Posts Tagged "replication"

When autovacuum does not vacuum

A few weeks ago I explained basics of autovacuum tuning. At the end of that post I promised to look into problems with vacuuming soon. Well, it took a bit longer than I planned, but here we go. To quickly recap, autovacuum is a background process cleaning up dead rows, e.g. old deleted row versions….

repmgr 3.3

repmgr 3.3 introduces a number of additional options for setting up and managing replication clusters, with particular emphasis on cascading replication support. These changes will also make it easier to set up complex clusters using provisioning scripts. Additionally there are changes to the repmgr command line utility’s logging behaviour which you should take into consideration…

pglogical 1.2 with PostgreSQL 9.6 support

PostgreSQL 9.6 is now out and so is an updated version of pglogical that works with it. For quick guide on how to upgrade the database with pglogical you can check my post which announced 9.6beta support. The main change besides the support for 9.6.x release of PostgreSQL is in the way we handle the…

Back to the Future Part 3: pg_rewind with PostgreSQL 9.6

This is the third and last part of blog articles dedicated to pg_rewind. In the two previous articles we have seen how pg_rewind is useful to fix split-brain events due to mistakes in the switchover procedures, avoiding the need of new base backups. We have also seen that this is true for simple replication clusters,…

repmgr 3.2 is here with Barman support and Brand New High Availability features

repmgr 3.2 has recently been released with a number of enhancements, particularly support for 2ndQuadrant’s Barman archive management server, additional cluster monitoring functionality and improvements to the standby cloning process. One aim of this release is to remove the requirement to set up passwordless SSH between servers, which means when using repmgr’s standard functionality to…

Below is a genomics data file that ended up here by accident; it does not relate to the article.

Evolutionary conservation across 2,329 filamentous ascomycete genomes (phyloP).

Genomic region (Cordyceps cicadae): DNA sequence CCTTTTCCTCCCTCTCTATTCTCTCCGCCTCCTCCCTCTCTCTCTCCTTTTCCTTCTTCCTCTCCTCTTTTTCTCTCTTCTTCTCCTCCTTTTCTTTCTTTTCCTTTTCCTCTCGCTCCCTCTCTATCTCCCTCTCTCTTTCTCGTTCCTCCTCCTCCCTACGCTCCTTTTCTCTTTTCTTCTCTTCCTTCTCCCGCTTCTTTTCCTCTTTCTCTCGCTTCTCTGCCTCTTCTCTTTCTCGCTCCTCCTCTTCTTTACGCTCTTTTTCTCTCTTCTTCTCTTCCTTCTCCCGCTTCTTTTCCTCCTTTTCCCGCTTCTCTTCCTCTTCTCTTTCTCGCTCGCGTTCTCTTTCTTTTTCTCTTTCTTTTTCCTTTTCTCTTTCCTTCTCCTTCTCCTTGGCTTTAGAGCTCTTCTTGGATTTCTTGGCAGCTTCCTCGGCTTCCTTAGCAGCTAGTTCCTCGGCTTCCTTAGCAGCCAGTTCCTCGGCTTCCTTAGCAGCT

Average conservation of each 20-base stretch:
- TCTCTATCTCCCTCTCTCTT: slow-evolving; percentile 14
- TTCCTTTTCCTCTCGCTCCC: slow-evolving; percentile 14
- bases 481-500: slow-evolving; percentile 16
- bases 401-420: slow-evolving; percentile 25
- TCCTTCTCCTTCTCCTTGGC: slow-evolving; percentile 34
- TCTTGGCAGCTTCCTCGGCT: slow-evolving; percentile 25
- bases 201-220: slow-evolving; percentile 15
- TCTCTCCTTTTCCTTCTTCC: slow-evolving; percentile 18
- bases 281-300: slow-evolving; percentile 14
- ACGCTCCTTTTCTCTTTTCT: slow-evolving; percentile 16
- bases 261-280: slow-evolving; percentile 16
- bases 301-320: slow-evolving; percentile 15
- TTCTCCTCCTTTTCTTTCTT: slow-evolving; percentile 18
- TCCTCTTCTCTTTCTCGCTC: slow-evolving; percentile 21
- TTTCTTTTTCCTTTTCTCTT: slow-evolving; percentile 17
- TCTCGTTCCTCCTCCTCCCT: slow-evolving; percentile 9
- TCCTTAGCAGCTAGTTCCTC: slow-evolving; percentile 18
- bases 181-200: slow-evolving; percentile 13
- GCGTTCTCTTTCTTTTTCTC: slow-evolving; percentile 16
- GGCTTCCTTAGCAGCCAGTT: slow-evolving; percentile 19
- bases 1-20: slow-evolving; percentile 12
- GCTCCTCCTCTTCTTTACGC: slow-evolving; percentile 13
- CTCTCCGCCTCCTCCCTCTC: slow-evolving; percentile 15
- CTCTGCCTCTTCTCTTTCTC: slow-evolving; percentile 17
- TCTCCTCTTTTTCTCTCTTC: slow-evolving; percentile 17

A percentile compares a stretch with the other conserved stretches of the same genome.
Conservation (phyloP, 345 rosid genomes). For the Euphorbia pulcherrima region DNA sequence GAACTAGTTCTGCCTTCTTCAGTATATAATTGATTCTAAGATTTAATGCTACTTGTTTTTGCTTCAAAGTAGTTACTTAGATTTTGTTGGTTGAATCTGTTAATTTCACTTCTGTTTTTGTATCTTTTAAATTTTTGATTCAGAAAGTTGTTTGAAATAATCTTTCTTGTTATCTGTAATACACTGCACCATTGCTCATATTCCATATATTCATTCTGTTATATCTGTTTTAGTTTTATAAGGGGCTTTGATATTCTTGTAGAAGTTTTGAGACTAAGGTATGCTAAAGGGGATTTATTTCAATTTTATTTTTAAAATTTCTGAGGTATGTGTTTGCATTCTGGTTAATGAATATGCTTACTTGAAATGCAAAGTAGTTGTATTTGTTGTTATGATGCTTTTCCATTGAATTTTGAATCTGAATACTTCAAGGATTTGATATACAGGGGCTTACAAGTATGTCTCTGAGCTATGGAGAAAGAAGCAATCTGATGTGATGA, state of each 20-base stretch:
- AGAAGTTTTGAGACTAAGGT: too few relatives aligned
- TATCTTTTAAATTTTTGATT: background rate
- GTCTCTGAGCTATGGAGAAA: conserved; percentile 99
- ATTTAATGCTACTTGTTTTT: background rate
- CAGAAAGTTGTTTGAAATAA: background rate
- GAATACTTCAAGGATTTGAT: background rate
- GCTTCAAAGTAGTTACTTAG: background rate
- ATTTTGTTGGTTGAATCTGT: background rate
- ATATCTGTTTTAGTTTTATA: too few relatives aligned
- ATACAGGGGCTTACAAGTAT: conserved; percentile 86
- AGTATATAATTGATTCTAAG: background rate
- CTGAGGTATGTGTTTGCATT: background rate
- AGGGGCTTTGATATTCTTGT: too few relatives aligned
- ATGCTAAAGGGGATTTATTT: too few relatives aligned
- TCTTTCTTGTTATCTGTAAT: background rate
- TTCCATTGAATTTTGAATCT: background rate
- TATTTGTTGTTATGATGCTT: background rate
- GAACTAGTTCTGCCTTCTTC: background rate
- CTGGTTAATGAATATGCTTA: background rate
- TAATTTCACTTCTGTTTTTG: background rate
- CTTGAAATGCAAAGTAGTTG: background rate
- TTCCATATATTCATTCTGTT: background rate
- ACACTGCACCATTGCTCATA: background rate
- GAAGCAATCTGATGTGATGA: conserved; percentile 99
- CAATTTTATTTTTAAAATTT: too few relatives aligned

Back to the Future Pt. 2: How to use pg_rewind with PostgreSQL 9.5

In the previous blog article we have seen how pg_rewind works with a simple HA cluster, composed of a master node replicating to a standby. In this context, an eventual switchover involves just two nodes that have to be aligned. But what happens with HA clusters when there are several (also cascading) standbys? Now, consider…

BDR is coming to PostgreSQL 9.6

I’m pleased to say that Postgres-BDR is on its way to PostgreSQL 9.6, and even better, it works without a patched PostgreSQL. BDR has always been an extension, but on 9.4 it required a heavily patched PostgreSQL, one that isn’t fully on-disk-format compatible with stock community PostgreSQL 9.4. The goal all along has been to…

Back to the Future Pt. 1: Introduction to pg_rewind

Since PostgreSQL 9.5, pg_rewind has been able to make a former master follow up a promoted standby although, in the meantime, it proceeded with its own timeline. Consider, for instance, the case of a switchover that didn’t work properly. Have you ever experienced a “split brain” during a switchover operation? You know, when the goal…

Evolution of Fault Tolerance in PostgreSQL: Synchronous Commit

PostgreSQL is an awesome project and it evolves at an amazing rate. We’ll focus on evolution of fault tolerance capabilities in PostgreSQL throughout its versions with a series of blog posts. This is the fourth post of the series and we’ll talk about synchronous commit and its effects on fault tolerance and dependability of PostgreSQL….

Thoughts on Uber’s List of Postgres Limitations

An Uber technical blog of July 2016 described the perception of “many Postgres limitations”. Regrettably, a number of important technical points are either not correct or not wholly correct because they overlook many optimizations in PostgreSQL that were added specifically to address the cases discussed. In most cases, those limitations were actually true in the…

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